Motorists across the country should be expecting slightly higher prices this week. “Will it last? It’s not a complete certainty yet, but last year, we did see prices begin to march higher in February, so be prepared,” DeHaan said.
As a thought experiment, consider the 2014 motor fuel market a pizza, divided conveniently into eight slices. If you stretch the metaphor, U.S. consumers have completed the cheapest slice of winter pie since 2010. But GasBuddy predicts that some much more expensive slice of gasoline pricing is imminent, with pump prices likely to jump some 15-40 cents per gallon between now and Easter Sunday.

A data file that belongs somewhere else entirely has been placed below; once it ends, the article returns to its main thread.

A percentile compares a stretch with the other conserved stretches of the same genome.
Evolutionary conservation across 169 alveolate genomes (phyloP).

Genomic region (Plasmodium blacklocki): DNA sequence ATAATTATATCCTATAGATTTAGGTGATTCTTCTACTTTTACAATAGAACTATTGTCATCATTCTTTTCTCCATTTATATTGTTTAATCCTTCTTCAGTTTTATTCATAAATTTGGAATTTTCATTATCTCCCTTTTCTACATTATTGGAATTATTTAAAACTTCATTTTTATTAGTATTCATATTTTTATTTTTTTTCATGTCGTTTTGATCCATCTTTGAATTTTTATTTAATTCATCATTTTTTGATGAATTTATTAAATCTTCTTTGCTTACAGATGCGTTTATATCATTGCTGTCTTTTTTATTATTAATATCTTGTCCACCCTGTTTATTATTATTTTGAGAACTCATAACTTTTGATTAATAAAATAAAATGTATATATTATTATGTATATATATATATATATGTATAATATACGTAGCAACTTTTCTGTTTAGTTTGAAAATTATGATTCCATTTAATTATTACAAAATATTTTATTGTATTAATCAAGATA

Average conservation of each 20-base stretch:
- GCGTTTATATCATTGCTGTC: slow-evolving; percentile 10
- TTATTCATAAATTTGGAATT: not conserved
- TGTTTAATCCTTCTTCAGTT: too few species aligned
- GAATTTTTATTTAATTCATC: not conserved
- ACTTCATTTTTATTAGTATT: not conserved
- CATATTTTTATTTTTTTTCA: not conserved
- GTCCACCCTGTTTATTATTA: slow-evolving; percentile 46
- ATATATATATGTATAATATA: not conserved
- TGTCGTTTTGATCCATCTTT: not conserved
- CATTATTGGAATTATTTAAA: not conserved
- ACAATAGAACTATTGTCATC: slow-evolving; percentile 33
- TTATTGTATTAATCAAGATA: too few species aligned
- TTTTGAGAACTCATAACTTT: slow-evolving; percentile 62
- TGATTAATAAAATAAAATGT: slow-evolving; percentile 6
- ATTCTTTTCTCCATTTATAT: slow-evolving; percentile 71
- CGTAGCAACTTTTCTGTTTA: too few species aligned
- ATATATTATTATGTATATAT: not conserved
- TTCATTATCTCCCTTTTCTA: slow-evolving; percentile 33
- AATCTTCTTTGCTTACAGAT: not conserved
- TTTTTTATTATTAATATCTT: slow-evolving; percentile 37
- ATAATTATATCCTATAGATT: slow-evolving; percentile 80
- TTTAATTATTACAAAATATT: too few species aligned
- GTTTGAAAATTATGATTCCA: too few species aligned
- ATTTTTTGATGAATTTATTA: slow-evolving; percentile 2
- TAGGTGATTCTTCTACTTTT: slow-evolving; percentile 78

This will come as a shock to local residents since gas has hovered at or below $3 in Great Bend for several weeks. This has been the case despite prices climbing elswhere in the state.
The lowest prices in Kansas were seen at Garden City with $2.92 at Emporia and $2.95 at Garden City. The highest were found at Ottawa with $3.41 and Colby with $3.40.
With two days left in the first eighth of 2014, GasBuddy calculates that regular gas will average less than $3.30 a gallon for the period, the cheapest opening 45 days since 2010. Currently, the national year-to-date average thus far into the year sits about 6 cents per gallon below the same time period last year.
Gasoline is likely to be considerably more expensive over the next 45 days. There are traditional and entirely new updrafts propelling motor fuel higher, and they conveniently add up to eight slices of concern. Here are the items that GasBuddy analysts believe will contribute to higher prices as the days get longer in North America: